All-terrain vehicles account for nearly 150,000 emergency room visits and over 800 deaths each year in the U.S. About 1 in 4 of these deaths is a child under age 16. Missouri in recent weeks has seen a rash of preventable ATV incidents and injuries.
The injury rate is likely understated because many ATV injuries are treated at home and are not reported, according to Bob Schultheis, University of Missouri Extension natural resource engineering specialist.
“Accidents involving ATVs have become much more common. This is partly due to the introduction of Chinese-made ATVs that do not have the safety devices of the U.S. made models,” said Schultheis. “Higher gas prices are causing some vehicle owners to shift to ATVs to get around. And sometimes, riders just ignore good safety practices.”
Under Missouri law, no one under age 18 is to operate an ATV without a helmet and must be accompanied by a parent or guardian, or riding on a parent’s land if under age 16.
“Parents who do not provide proper safety gear and an age-appropriate safe environment for their children can be subject to expensive lawsuits filed by personal injury attorneys on behalf of the injured children,” said Schultheis.
Great for livestock
According to Eldon Cole, livestock specialist with MU Extension, ATVs have replaced horses and pickup trucks on many southwest Missouri farms and ranches when it comes to moving and checking cattle.
However, they do come with some risk of serious injury. OSHA statistics show three of five occupational ATV fatalities happen in the agriculture sector.
“Recently, I visited the University of Missouri Thompson Farm near Spickard. After the cows were worked, the farm workers mounted their ATVs and quietly moved the herd back to their pasture,” said Cole.
If a person uses low-stress handling tactics and the cattle are accustomed to horses and 4-wheelers, either method works well. According to Cole, if the handlers are in tune with the cattle and what is going on, that is the most important thing.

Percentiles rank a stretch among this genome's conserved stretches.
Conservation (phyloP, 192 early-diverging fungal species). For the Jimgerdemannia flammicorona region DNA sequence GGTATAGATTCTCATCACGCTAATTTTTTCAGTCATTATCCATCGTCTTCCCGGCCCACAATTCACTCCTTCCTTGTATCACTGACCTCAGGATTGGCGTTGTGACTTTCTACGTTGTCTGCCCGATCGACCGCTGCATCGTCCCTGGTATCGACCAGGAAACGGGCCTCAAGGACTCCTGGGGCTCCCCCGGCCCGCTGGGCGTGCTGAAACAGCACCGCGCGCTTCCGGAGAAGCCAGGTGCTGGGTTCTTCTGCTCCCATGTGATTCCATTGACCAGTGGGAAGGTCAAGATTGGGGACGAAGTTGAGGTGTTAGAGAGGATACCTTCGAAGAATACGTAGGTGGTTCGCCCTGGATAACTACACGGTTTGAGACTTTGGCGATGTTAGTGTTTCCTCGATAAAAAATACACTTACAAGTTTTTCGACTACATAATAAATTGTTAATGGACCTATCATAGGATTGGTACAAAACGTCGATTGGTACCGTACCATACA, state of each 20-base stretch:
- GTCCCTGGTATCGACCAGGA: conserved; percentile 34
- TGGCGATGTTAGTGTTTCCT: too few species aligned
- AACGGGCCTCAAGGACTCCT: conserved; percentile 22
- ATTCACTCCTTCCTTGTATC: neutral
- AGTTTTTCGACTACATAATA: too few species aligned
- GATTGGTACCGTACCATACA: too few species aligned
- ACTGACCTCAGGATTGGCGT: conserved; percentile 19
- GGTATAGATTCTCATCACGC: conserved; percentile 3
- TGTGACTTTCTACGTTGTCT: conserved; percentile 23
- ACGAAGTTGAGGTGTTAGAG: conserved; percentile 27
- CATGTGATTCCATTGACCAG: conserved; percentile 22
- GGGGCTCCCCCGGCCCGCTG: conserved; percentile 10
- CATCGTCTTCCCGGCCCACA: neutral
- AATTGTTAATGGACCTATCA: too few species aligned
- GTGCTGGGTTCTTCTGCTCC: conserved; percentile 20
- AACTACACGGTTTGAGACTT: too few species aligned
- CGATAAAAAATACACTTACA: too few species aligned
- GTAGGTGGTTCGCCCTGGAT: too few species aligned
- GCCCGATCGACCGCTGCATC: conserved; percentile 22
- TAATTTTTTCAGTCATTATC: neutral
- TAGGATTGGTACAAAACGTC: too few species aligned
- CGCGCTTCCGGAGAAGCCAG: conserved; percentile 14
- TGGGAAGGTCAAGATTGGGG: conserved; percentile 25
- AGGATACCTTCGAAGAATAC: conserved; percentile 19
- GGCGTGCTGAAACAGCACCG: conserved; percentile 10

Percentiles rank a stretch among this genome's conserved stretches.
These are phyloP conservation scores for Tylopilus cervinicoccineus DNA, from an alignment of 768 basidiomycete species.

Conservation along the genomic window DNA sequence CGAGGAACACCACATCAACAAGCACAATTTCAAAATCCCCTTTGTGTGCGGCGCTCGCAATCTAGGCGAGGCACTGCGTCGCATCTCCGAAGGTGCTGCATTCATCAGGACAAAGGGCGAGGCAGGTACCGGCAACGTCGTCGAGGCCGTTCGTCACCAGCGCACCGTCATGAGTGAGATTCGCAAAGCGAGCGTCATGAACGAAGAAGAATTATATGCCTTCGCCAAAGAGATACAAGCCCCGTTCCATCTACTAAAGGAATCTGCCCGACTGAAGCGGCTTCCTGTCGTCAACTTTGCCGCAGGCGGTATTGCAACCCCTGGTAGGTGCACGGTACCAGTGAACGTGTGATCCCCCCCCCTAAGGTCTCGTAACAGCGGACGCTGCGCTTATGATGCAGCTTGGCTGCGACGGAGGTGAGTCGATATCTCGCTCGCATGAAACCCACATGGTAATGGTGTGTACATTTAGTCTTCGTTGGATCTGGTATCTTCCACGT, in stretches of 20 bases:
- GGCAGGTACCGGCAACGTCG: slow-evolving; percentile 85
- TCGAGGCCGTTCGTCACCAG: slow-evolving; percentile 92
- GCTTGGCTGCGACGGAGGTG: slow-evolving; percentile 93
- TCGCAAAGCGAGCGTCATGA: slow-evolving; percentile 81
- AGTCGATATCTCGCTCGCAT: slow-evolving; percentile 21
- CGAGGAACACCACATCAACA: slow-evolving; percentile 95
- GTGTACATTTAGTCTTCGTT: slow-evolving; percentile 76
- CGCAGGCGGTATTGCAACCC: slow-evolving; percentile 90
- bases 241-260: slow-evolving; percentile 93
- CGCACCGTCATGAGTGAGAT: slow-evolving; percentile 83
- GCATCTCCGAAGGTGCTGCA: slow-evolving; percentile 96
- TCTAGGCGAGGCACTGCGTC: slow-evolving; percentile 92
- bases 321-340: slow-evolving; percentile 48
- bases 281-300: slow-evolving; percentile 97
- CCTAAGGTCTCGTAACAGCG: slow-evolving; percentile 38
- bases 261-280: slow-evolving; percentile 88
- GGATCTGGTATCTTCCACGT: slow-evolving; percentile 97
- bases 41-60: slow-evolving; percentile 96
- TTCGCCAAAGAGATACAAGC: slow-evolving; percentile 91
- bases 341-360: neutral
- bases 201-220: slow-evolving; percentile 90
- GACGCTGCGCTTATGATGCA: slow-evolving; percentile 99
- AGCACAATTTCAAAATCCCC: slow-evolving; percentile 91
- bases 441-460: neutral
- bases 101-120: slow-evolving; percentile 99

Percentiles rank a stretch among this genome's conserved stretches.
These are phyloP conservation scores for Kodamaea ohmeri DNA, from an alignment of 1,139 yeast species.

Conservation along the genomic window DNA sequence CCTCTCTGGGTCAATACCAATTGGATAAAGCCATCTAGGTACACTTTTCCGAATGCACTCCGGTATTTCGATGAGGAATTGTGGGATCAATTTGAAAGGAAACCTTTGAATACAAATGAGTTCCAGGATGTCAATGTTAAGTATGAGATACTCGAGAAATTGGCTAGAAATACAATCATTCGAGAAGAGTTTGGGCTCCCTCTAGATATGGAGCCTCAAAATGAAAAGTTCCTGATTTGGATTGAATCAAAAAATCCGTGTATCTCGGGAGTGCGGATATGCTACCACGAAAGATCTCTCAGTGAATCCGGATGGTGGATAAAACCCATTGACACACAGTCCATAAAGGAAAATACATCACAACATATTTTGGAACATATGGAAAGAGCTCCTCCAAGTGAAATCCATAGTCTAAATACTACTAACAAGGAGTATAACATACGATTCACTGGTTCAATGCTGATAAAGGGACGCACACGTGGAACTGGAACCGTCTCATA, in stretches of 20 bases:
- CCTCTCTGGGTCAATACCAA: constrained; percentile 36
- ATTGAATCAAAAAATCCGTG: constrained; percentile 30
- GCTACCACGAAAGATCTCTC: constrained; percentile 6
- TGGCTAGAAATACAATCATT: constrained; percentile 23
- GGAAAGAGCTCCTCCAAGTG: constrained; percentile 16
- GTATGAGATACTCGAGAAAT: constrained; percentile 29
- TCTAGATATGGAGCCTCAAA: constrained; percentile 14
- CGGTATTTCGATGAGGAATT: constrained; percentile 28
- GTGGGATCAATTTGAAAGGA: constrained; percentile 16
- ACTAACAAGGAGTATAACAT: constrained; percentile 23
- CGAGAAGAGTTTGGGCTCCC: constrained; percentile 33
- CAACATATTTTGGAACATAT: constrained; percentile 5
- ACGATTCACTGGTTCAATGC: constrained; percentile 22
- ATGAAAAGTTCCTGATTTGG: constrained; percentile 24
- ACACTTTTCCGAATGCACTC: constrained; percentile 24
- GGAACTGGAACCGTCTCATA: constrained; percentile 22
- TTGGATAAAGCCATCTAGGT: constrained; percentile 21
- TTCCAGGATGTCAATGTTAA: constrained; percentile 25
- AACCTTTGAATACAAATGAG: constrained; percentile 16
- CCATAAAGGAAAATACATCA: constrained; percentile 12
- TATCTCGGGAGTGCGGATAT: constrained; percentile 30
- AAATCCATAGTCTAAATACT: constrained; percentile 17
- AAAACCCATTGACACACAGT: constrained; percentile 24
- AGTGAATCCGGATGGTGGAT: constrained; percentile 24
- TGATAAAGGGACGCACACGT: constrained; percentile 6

“The key to moving cattle using a four-wheeler is to move slowly and take time to move the cattle calmly. Just like moving cattle on a horse, a rancher must understand the flight zone and balance point of a cow – and use these concepts,” said Cole
Be a rule follower
Riding on public roads is prohibited, except for agricultural purposes or official government use. Even then, the ATV must be equipped with a lighted head lamp and tail lamp, a slow-moving-vehicle (SMV) emblem, a 7-foot high bicycle flag on the rear of the ATV, and an approved muffler/spark arrester and braking system. The operator must have a valid license, and the ATV must be operated at speeds less than 30 miles per hour.
“Most ATVs are not designed to carry passengers. That long seat is needed by the driver to allow him or her to shift their weight to stay stable on uneven terrain,” said Schultheis. “ATVs designed for passengers will have a backseat and hand rests.”
Children should be at least age 6 to ride, and be matched to an ATV with an engine size less than 70 cubic centimeters (cc). Those ages 6-12 should be matched with a 70-90 cc model, and only those age 16 or older should ride ATV with engines over 90 cc.
“Anyone that drives an ATV should wear appropriate safety gear,” Schultheis warned.
That includes a helmet that bears one of the following labels: the Department of Transportation, the American National Standards Institute, or the SNELL Memorial Foundation. He recommends using full-face helmets.
Schultheis also recommends a long-sleeved shirt, long pants, and leather gloves to protect a rider from sun, dust, brush and bugs. Sturdy, above-the-ankle boots are needed for foot protection.
For frequent riders, he suggests off-road style motorcycle gloves and a pair of strong, over-the-calf boots with low heels to prevent your feet from slipping out of the footrests.
For more ATV safety information, visit www.atvsafety.gov, or get MU guide G1936 “All-Terrain Vehicles” from the nearest University of Missouri Extension center, or online at http://extension.missouri.edu.